BEIRUT: Lebanese Forces chief Samir Geagea Saturday denounced the recent stances made by Hezbollah Secretary-General Sayyed Hasan Nasrallah regarding the participation of foreign fighters in case of Israeli aggression.
“Nasrallah’s speech yesterday [Friday] juxtaposed with the positive atmosphere that has prevailed [in the country],” Geagea said Friday to Radio Liban Libre, adding that “[Nasrallah’s] speech was highly escalatory.”
Hezbollah leader had warned Israel that any attack on Lebanon or Syria would trigger intervention by “hundreds of thousands” of Arab and Muslim fighters to join the battle against the Jewish state.
The severest warning against Israel seemed to come in response to recent and repeated Israeli threats to destroy Lebanon’s infrastructure in the event of a renewed confrontation with Hezbollah.
“None of us [parties] can unilaterally bring up and decide upon the paths of strategic topics,” Geagea said, adding that in much of his speech, Nasrallah “spoke of [decisions that are restricted to] government prerogatives.”
Geagea warned that Nasrallah’s words were unruly and untimely in view of the positive atmosphere that has been prevailed in the country.
“Instead of having the [recent] endorsement of the [electoral law] as a kind of a beginning for a period of comprehensive political stability and thus an improvement of the economy, regrettably, Nasrallah’s speech yesterday [Friday] was disruptive,” Geagea said, adding that “strategic decision making belongs to the whole Lebanese people as represented in the Lebanese government,” in which Hezbollah has representatives.
“Therefore, if there were data or insight, Hezbollah representatives (ministers) should have proposed them to the Cabinet as part of responsible and completely confidential debates,” Geagea said.
“Then, what should be agreed upon would be settled there [in the Cabinet].”
Geagea also said that “it is not up to anybody to open Lebanese borders [for foreign fighters], even the Lebanese Cabinet.”
LF leader also stressed that the proposal to recruit foreign fighters would gravely endanger Lebanon.
“If someone sees a cat coming, do they go to sit in the lap of a hyena? [Similarly,] if we want to defend our country in case Israel attempts an aggression on us [Lebanon], do we open the border and recruit thousands of strangers as fighters, from unknown whereabouts, for them to occupy our country?,” Geagea asked.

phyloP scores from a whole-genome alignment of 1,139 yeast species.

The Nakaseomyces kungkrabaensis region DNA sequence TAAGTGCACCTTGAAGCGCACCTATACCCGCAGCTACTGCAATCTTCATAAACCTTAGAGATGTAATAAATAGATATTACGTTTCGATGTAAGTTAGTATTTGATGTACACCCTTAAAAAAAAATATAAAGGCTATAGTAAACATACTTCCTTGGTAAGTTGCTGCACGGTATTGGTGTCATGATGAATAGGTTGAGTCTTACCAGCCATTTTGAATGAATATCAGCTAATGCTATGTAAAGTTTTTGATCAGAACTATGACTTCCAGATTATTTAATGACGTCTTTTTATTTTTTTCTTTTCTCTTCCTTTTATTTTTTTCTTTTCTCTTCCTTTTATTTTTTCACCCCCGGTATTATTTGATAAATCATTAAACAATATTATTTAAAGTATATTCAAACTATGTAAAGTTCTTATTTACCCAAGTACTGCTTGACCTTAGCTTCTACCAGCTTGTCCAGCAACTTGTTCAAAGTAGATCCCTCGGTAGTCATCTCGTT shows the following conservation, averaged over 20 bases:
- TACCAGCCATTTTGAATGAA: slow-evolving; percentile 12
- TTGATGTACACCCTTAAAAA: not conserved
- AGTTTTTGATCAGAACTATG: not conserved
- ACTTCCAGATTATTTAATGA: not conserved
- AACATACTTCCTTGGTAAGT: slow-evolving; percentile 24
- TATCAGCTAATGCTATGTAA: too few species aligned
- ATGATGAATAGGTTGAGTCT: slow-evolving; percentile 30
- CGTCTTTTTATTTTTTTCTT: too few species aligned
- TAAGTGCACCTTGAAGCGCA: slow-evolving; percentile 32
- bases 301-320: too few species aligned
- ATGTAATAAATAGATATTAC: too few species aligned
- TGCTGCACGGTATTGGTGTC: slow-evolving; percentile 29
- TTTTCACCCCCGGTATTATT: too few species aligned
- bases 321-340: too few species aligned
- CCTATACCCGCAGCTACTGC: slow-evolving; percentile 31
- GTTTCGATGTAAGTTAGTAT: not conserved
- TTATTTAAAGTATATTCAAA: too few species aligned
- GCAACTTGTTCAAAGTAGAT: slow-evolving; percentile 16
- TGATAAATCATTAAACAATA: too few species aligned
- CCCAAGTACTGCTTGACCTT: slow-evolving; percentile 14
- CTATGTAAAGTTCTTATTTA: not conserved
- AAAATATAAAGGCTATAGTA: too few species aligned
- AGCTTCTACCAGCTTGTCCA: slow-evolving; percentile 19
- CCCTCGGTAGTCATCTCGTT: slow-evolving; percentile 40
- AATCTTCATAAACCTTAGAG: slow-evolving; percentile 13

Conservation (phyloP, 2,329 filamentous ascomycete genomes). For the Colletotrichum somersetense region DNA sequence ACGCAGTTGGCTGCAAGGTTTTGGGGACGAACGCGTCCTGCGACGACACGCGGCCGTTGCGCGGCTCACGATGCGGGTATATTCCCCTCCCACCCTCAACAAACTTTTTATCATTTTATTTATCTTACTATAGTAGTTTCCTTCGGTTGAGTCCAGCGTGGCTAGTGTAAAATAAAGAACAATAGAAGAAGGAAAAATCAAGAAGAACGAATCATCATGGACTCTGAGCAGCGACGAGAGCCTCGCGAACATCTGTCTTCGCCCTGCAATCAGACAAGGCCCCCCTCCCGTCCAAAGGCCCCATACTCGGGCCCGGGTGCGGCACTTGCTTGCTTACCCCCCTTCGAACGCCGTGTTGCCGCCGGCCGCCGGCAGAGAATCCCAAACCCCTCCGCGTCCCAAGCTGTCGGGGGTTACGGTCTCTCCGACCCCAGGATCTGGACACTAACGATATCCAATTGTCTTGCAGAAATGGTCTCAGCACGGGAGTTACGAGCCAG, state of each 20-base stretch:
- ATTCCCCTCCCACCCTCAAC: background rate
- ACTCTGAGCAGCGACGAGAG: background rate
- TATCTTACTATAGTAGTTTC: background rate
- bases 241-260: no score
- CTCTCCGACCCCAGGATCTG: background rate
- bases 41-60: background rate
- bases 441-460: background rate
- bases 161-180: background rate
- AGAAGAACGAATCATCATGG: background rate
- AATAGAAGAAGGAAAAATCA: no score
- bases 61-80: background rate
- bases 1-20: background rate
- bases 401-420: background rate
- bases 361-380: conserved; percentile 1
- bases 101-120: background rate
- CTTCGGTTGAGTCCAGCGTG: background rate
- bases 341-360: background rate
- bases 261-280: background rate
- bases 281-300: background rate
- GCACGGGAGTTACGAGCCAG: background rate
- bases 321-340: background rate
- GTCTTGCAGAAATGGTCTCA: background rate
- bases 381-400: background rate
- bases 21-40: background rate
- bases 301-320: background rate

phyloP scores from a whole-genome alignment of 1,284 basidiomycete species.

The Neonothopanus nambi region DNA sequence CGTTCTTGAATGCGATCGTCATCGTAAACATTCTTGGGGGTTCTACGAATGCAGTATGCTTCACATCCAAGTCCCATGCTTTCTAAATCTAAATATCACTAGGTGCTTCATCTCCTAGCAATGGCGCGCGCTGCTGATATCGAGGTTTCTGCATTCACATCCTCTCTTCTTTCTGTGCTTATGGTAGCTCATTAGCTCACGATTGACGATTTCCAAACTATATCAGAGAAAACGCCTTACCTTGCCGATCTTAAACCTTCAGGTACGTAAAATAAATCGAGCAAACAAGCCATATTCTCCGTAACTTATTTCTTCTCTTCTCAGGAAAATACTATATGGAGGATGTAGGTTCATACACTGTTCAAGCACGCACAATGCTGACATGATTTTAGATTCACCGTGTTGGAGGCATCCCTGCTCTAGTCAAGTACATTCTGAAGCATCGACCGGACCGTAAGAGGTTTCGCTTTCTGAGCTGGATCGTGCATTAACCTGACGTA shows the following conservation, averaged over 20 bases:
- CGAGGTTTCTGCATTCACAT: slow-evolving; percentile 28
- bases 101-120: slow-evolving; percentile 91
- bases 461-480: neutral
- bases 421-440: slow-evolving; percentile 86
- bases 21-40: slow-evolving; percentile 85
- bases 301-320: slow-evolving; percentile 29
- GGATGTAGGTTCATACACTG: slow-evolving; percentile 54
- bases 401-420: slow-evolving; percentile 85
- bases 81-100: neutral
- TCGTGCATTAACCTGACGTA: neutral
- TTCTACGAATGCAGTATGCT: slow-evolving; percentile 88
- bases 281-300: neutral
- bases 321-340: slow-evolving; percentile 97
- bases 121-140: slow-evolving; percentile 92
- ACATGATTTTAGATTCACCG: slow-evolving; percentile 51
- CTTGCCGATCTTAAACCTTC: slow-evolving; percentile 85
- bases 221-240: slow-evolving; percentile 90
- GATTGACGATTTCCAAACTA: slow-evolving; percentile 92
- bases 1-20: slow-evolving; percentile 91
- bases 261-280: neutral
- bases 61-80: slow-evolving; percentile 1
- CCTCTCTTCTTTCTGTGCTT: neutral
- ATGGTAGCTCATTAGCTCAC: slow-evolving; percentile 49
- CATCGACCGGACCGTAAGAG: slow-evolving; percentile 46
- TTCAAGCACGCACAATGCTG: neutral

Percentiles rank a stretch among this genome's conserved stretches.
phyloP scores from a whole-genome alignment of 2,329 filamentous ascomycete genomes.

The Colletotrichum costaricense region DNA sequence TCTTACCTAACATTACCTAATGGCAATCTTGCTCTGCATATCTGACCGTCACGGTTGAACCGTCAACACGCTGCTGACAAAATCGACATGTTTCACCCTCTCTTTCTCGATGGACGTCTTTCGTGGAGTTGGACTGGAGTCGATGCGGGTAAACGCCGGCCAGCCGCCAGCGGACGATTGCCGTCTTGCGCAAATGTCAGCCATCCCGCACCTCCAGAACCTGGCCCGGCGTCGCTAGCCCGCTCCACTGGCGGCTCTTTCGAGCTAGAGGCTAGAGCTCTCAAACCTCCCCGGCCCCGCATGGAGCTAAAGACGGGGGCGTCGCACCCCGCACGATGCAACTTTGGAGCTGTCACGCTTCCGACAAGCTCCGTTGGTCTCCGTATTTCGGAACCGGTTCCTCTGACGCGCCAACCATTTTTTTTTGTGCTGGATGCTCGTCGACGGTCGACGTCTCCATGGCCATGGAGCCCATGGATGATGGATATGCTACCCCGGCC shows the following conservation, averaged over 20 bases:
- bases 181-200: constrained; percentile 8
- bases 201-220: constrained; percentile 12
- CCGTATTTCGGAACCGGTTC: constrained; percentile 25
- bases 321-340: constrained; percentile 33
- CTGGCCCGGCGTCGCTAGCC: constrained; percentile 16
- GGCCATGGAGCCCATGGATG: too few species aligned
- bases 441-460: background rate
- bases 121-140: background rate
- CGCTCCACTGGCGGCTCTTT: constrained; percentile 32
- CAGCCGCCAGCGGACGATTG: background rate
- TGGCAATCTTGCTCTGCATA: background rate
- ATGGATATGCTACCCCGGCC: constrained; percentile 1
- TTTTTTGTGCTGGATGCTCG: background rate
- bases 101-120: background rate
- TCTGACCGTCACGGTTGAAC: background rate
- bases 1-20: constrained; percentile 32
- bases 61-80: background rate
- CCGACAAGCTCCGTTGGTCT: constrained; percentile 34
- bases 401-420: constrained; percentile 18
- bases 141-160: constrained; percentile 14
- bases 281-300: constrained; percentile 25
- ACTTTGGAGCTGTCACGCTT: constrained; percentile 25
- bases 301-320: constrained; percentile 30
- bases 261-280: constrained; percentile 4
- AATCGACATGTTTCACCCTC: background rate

“Who will [be able to] deport them later?”
Geagea renewed his calls for exclusively limiting the task of defending Lebanon to the Army and security agencies.
“In case of an Israeli aggression against Lebanon, it is clearly logical for the Lebanese Army to face it aided with the other Lebanese armed forces and backed by the Lebanese people,” Geagea said.
“We would keep fighting for our land until the last living person [dies].”
Despite relative calm on the south Lebanon border since the 2006 War, the exchange of tough rhetoric between Israel and Hezbollah has heightened fears of renewed fighting.
Geagea also criticized Nasrallah’s stances against Saudi Arabia and what he called Nasrallah’s “interference” with Palestinian internal affairs.
Lebanon’s relations with Saudi Arabia soured in 2016 over perceived hostile stances linked to Hezbollah and Iran at Arab League and Islamic meetings. Saudi Arabia and other Gulf states in 2016 branded Hezbollah a “terrorist organization” after its involvement in the Syrian conflict and its alleged interference in some Gulf states. However, relations between Lebanon and Saudi Arabia improved when President Michel Aoun chose Riyadh in January for his first visit abroad after he took office in October, breaking the ice between the two countries.
Geagea also called for distancing Lebanon from involvement in regional conflicts and opposing any external interference with the country.
“Lebanon would no longer remain an arena for others [to fight on] if the Lebanese themselves refuse to [offer the chance] do so and cut off any room for interference in our [Lebanese] internal affairs,” Geagea said.
“When a Lebanese party asks others to come to Lebanon, which turns [the country] into a showground for them, they would not hesitate to interfere.”
Such a scenario would wreak havoc in the fragile country, Geagea said, adding that “opposite to all efforts made by Lebanese leaders to distance Lebanon from the regional fire and [their attempts for] maintaining its stability, with the help of most of the Arab and foreign countries, Sayyed Hasan [Nasrallah] comes to thrust us in again into the turmoil of the ongoing fire in the region.”